Zakaria urges her government to stake claim to the wooden tiger. “It is crucial and necessary and advisable for the government of Pakistan, like the governments of other countries whose artefacts are displayed in the British Museum, to send a formal request that the tiger be returned,” wrote Zakaria who otherwise is a lawyer and teaches constitutional law and political philosophy.
Zakaria’s column has attracted close to 150 responses. Overwhelming majority is sceptical. However, there are some voices of support as well.
“By what logic does the tiger belong to Pakistan? Tipu Sultan was an Indian King. There was no Pakistan at the time he was killed and the tiger taken to England. Anyways, it is not coming to Pakistan,” wrote ‘Pathanoo’.
‘Siddhartha-Kolkata’ commented: “Rafia is a fantastic writer but I do not agree with her argument in this matter. If that’s the case, then Pakistan should transfer all the artefacts from Mahenjodaro and Harappa to India because they carry the symbols of the Vedic civilization which is the pillar of Hindu and Buddhist religions in this subcontinent.”
“Something doesn’t add up here. How can artefacts of ‘A man who tried to unite Indians’ be returned to Pakistan ‘being the Muslim successor state’,” said ‘Bipin’.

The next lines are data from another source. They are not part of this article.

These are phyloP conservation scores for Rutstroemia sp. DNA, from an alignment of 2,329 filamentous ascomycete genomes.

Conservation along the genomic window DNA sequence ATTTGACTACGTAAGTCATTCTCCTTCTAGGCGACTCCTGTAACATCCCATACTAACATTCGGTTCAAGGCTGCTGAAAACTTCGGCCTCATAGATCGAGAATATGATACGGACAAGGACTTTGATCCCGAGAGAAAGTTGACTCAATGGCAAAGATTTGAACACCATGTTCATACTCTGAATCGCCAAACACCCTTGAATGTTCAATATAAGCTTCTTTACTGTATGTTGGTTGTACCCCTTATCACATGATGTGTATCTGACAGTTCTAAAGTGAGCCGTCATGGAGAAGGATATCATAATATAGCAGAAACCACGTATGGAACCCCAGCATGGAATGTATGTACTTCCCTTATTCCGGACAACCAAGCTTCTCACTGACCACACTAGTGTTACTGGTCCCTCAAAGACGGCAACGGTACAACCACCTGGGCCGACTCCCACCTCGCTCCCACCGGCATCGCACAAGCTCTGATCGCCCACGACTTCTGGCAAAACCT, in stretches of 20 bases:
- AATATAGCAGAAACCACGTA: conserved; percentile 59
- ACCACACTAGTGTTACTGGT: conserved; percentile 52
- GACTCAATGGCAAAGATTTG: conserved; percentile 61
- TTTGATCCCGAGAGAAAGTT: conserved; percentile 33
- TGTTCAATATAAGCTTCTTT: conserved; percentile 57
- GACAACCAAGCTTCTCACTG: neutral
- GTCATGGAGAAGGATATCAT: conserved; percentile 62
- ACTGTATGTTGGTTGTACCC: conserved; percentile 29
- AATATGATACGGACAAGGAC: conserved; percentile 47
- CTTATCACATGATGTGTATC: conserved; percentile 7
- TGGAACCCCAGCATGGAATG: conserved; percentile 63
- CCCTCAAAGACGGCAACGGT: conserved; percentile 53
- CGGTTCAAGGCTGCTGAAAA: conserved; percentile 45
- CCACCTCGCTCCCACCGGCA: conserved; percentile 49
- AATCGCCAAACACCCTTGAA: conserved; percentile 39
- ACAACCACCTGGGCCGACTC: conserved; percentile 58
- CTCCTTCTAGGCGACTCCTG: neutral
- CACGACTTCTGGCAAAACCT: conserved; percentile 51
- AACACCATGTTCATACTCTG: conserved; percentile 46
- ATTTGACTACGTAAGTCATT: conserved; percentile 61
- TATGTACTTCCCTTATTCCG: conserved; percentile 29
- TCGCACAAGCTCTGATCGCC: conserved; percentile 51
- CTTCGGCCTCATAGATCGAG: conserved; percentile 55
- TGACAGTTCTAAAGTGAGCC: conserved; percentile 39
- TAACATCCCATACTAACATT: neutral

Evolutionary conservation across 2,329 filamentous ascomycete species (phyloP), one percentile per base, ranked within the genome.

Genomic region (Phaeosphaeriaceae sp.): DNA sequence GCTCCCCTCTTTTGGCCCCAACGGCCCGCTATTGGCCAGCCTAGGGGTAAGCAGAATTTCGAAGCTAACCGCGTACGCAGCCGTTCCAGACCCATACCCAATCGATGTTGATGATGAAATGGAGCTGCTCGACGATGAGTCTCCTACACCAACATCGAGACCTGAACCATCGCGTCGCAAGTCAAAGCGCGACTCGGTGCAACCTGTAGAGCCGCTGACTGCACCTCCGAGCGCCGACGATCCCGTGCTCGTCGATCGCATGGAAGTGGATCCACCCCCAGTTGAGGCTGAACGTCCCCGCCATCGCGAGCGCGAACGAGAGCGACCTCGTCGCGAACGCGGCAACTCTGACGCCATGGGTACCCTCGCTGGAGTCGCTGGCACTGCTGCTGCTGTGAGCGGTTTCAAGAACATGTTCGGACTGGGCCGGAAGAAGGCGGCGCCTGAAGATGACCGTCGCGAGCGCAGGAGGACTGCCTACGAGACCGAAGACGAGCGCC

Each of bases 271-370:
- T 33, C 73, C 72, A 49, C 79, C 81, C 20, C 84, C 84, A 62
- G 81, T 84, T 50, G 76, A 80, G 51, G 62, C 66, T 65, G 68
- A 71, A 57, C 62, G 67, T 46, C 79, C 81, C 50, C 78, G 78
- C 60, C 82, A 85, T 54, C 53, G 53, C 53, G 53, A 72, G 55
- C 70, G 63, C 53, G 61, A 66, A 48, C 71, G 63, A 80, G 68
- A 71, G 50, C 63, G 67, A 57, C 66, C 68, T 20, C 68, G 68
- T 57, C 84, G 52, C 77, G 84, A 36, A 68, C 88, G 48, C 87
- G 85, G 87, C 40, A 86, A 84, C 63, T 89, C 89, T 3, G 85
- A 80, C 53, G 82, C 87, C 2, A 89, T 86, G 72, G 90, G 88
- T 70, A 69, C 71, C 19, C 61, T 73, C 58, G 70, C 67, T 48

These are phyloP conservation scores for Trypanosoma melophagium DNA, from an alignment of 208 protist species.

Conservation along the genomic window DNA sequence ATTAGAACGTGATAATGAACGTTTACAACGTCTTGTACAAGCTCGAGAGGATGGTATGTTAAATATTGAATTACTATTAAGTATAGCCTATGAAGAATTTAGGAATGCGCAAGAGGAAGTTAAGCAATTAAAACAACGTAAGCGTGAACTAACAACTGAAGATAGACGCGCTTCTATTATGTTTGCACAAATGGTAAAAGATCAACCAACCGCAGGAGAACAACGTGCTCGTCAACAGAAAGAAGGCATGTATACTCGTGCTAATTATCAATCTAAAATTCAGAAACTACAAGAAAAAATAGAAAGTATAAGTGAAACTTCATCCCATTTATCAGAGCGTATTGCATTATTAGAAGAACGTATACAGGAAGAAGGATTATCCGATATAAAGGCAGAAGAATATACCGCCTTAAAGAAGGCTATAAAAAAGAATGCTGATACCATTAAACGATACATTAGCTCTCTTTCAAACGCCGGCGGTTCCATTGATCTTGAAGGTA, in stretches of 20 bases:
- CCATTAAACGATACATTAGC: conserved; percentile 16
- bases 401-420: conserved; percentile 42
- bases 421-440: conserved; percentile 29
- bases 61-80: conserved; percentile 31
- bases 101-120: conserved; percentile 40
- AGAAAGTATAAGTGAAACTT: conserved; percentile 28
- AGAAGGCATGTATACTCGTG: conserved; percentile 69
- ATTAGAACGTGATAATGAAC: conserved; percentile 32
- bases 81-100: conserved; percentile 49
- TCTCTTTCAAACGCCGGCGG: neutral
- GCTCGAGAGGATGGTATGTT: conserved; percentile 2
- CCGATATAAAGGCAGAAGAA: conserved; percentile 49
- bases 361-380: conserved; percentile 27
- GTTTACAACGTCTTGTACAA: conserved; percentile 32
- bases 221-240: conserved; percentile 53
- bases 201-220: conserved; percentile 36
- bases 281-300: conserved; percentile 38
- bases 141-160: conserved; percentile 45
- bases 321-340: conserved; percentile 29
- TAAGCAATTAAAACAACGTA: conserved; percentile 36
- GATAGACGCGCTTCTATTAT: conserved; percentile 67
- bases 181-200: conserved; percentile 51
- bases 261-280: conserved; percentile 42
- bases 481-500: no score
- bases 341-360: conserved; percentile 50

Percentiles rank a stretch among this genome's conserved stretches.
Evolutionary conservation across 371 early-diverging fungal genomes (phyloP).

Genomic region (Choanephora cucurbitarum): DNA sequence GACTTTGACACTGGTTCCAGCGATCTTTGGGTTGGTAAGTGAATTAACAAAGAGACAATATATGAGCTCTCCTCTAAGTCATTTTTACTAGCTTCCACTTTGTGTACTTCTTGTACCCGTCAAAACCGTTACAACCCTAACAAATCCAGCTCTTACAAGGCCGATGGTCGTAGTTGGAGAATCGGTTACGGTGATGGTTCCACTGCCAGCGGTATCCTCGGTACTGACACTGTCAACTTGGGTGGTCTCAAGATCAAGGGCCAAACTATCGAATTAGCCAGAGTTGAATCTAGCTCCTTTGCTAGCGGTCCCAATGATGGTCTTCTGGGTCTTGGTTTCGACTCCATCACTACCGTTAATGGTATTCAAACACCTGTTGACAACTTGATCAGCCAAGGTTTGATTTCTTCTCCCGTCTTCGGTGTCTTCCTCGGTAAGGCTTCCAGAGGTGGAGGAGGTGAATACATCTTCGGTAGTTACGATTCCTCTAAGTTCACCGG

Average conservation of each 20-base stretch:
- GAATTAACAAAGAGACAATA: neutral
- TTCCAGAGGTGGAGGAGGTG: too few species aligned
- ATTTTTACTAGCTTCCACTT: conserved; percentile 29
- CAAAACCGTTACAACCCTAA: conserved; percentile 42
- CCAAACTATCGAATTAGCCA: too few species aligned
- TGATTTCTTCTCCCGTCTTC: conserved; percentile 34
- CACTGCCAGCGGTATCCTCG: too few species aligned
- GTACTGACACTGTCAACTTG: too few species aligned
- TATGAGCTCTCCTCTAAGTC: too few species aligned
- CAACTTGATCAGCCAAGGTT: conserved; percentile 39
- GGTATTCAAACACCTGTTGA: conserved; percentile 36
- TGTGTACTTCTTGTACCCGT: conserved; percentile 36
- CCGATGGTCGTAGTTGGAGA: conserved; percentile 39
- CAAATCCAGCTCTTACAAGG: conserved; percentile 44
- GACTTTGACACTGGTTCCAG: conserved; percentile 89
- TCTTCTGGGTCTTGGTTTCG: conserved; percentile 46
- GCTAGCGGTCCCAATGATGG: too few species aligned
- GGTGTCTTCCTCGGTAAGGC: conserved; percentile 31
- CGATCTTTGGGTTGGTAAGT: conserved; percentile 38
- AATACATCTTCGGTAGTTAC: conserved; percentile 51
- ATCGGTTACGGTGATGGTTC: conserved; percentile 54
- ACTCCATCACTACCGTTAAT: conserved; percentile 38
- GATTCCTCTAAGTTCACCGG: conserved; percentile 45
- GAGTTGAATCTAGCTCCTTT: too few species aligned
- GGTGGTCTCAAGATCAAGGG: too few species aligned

“Tipu was a South Indian. None in current Pakistan has any knowledge of him. Current Pakistan was created out of North-Western parts of the subcontinent. Claiming his artefacts just because he was a Muslim is laughable,” wrote ‘Asif RL’.
“Tippu Sultan was an Indian. How can Pakistan claim his legacy? Moreover, India is home to more than 10% of Muslims of the planet,” commented ‘Biju .J’.
“Let’s also give back all relics from Mahanjodaro, Sikh shrines, Budhist artefacts!” demanded ‘Kusmo Dar’.
Another reader ‘Sana’ asked: “Do artefacts have religion? Should they be split retrospectively as per religious affiliation of the owners? Wasn’t Tipu Sultan a general to a Hindu king in India?
Some of the readers also raised the claim of Muslim majority Bangladesh which broke away from Pakistan in 1971. “If the Muslim successor gets it, why not it be Bangladesh?” asked ‘Niraj’. ‘Simanjit Singh Mann’, ‘Akash Singh’ and some others also raised similar questions.